Applicant & Spokesperson


Prof. Dr. Susanne Grässel
University Hospital Regensburg

Orthopedic Surgery

Experimental Orthopedics,

ZMB - Biopark I

Am Biopark 9

93053 Regensburg

Phone: +49 (0) 941 943 5065



Role of the sensory nervous system in subchondral bone remodeling in OA pathology

The joints are innervated by calcitonin gene-related peptide (aCGRP)- and substance P (SP) positive sensory nerve fibers and there is accumulating evidence that sensory neurotransmitters have crucial trophic effects which are essential for proper bone metabolism and bone remodeling. Alteration of sensory joint innervation might be partly responsible for degenerative changes which contribute to development of osteoarthritis. Underlying molecular mechanisms which contribute to abnormal subchondral bone remodeling and osteophyte formation during the pathogenesis of OA due to changes in sensory joint innervation and their respective neurotransmitter milieu are mostly unknown. We hypothesize that the profile of sensory nerve fibers in subchondral bone is altered already early in OA and this alteration affects osteoclast number/activity during OA progression. We propose that inhibition of osteoclasts improves subchondral bone pathophysiology and ameliorate OA pathogenesis (WP1). Likely, sensory neurotransmitters modulate joint repair processes in response to aberrant mechanical loading (WP2) and thus mechanical stress may modulate neurotransmitter effects on osteoclast/BMM metabolism in cell culture (WP3). We further assume that the profile of neurotransmitter-receptor (neurokinin-1- receptor and CGRP-receptor) regulatory miRs is altered in synovial- and bone marrow derived macrophages during pathogenesis of OA (WP4).

Comparison of spontaneous and surgical induced OA-pathogenesis between Tac-1-deficient and WT mice.
Comparison of spontaneous and surgical induced OA-pathogenesis between Tac-1-deficient and WT mice.

We did not observe differences in spontaneous OA-scoring in the 12 month old group (A, B, E), however after 16 months WT-mice develop significant more severe spontaneous OA scores compared to Tac1-deficient mice (C, D, E). 4 weeks after induction of OA by DMM, WT mice obtained a significant higher OA-score compared to Tac1-deficient mice (F, G, H). 12 months old group N=6, 16 months old group N=8, 4 weeks after DMM group N=7, bars = 200 µm.

CGRP-receptor and NK1R localization in osteoclasts/BMM from WT mice.
CGRP-receptor and NK1R localization in osteoclasts/BMM from WT mice.

Top: Immunofluorescence staining of osteoclast/BMM cultures for NK1R or CGRP-receptor (red).Cell nuclei are stained with DAPI (blue). Arrows indicate multi-nuclear osteoclasts. Bottom: Respective light microscopic images. Magnification for all images = 400x.

Induction of murine osteoarthritis by destabilization of the medial meniscus (DMM).
Induction of murine osteoarthritis by destabilization of the medial meniscus (DMM).




A) µCT analysis of sham-operated knees from C57BL/6J mice shows normal localization of the medial meniscus (red circle) in the weight bearing region between femoral condyle and tibial plateau. B) Transection of the medial meniscotibial ligament provokes translocation of the medial meniscus (red circle) leading to instability and progressive osteoarthritis in mice.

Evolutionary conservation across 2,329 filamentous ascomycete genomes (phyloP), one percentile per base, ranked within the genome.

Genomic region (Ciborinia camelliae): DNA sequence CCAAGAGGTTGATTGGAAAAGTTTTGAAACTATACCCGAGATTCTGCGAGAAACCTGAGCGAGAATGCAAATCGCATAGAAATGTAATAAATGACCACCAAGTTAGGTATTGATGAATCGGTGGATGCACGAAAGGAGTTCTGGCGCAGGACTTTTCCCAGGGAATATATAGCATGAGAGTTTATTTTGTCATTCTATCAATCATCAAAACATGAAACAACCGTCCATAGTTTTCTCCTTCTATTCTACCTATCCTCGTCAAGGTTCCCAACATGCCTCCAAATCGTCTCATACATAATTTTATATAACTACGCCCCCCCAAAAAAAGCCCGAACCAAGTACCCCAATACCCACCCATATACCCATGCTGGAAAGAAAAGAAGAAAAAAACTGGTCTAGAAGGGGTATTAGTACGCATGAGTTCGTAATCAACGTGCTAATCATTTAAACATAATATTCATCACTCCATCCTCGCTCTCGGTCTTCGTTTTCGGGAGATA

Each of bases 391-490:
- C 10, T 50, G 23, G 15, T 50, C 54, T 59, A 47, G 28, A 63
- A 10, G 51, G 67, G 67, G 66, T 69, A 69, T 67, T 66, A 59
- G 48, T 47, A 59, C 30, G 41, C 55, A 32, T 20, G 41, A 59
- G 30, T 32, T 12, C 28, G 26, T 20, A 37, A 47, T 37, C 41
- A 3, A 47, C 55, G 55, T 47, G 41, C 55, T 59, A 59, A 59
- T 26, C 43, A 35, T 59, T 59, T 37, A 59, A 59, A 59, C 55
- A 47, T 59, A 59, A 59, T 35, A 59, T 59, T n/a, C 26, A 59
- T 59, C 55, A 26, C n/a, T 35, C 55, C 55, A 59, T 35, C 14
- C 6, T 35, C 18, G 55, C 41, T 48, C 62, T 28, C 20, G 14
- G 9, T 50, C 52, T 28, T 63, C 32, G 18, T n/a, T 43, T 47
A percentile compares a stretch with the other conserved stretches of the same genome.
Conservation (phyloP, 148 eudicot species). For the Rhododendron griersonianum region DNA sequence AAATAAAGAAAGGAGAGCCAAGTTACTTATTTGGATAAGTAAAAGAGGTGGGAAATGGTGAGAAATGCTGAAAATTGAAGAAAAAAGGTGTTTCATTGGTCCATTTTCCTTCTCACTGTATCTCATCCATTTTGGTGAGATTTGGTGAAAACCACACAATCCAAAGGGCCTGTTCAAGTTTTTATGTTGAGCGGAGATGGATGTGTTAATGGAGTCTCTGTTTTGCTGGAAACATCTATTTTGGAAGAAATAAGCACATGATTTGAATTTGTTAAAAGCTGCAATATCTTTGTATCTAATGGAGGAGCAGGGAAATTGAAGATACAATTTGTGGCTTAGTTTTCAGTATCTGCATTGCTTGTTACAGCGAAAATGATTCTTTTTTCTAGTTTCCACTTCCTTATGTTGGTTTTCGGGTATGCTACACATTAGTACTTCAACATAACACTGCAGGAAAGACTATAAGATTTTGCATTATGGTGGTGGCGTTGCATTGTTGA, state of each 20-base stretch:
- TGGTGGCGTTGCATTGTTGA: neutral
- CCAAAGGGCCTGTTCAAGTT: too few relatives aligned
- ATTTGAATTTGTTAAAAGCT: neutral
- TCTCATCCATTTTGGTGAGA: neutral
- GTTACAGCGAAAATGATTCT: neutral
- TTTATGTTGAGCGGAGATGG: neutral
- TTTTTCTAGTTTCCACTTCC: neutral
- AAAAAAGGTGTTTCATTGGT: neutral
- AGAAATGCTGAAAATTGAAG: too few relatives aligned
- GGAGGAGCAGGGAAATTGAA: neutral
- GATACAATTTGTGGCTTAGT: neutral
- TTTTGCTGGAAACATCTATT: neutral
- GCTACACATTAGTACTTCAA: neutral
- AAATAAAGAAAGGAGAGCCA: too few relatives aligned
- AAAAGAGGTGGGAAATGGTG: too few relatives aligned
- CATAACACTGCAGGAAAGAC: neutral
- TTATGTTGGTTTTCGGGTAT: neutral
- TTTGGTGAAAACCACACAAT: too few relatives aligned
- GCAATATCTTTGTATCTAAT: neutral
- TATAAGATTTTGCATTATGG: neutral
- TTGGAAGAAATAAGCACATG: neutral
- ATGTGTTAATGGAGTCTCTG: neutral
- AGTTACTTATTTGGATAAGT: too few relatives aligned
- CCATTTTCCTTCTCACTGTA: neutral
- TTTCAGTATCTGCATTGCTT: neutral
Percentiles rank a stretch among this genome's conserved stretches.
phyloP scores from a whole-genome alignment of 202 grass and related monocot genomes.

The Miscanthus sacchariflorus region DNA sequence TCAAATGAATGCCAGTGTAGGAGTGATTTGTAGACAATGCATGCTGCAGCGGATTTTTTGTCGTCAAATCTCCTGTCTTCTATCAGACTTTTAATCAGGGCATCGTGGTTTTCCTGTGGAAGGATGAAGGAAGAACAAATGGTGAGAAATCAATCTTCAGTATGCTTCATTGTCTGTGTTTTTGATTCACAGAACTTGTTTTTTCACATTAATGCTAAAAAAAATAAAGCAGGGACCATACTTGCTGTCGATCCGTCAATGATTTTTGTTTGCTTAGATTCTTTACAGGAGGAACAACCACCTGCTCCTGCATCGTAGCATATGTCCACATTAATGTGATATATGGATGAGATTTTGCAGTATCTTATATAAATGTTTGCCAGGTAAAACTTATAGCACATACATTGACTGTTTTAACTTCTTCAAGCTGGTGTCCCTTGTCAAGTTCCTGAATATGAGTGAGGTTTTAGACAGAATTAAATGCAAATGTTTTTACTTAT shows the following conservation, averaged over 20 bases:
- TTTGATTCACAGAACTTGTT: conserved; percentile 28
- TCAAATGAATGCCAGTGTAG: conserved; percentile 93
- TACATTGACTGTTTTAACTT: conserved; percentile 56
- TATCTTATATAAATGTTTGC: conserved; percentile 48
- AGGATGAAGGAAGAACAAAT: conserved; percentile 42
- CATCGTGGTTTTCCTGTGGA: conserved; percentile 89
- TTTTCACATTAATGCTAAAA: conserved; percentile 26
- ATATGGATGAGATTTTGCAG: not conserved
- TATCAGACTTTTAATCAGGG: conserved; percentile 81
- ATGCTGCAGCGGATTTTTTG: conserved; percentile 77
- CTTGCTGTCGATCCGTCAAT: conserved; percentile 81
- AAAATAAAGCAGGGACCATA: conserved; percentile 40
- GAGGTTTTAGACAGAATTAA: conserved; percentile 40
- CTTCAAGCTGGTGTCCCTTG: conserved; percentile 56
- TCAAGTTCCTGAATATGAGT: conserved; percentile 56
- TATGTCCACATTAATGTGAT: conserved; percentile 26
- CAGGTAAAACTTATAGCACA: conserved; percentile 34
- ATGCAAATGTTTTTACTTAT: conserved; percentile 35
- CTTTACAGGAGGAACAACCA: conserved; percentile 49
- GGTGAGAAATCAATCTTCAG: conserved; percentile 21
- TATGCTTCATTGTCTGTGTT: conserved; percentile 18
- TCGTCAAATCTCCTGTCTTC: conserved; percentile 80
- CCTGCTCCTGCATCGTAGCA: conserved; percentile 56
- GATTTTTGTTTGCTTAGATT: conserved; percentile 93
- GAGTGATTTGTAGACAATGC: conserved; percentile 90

Objectives and Work Program for the Second Funding Period

Key Achievements of the First Funding Period

The emerging consensus that OA is essentially the cumulative failure of the composing tissues of the whole diarthrodial joint directed the research of ExCarBon to explore the time-dependent changes in the subchondral bone (SB) during the onset and progression of OA. In Cluster II (SP4 and SP5), we aimed to identify structural, molecular and genetic factors that regulate SB and impact on OA pathogenesis. Within the Research Unit, we have investigated the impact of substance P (SP) and alpha calcitonin gene-related peptide (αCGRP), two neuropeptides released by sensory nerves innervating SB, on pathophysiology of the joint (SP4). In order to elucidate the impact of these sensory neuropeptides on SB and cartilage during joint degradation, we have surgically induced OA via DMM in mice either deficient for SP (tachykinin 1-/-; Tac1-/-) or αCGRP (αCGRP-/-). Cartilage matrix degradation was accelerated in both neuropeptide-deficient mouse strains in the medial femur condyle (Figure 1A) which was accompanied by altered biomechanical properties (increased stiffness) of the articular cartilage assessed by indentation-type AFM (IT-AFM) compared to WT mice (Figure 1B) (together with SP1). Applying µCT and high resolution nanoCT (with SP5), we found clear evidence that both neuropeptides protect from DMM-induced subchondral bone degeneration/sclerosis and ectopic bone formation affecting bone microarchitecture already in an early OA stage (Figure 1C). We assessed serum concentrations of SP and aCGRP in WT mice over OA progression as potential biomarkers for determining early OA onset. Both sensory neuropeptides and their receptors are involved in murine macrophage mechanotransduction affecting neuropeptide impact on adhesion and ROS activity [1] . Mechanical cyclic stretch induced upregulation of NK1R and CRLR gene expression (Figure 2A) and reduced SP gene and protein expression (Figure 2A-B). NK1R protein expression decreased in stretched RAW264.7 macrophages compared to non-stretched cells, whereas CRLR protein expression was increased after 1 and 3 days of stretching (Figure 2C). Figure 3 summarizes the influence of cyclic stretch on RAW264.7 macrophage cells in the context of sensory neuropeptide stimulation. Taken together, our results imply that both SP and αCGRP mostly have preserving functions for bone and cartilage in the context of structural and mechanical properties.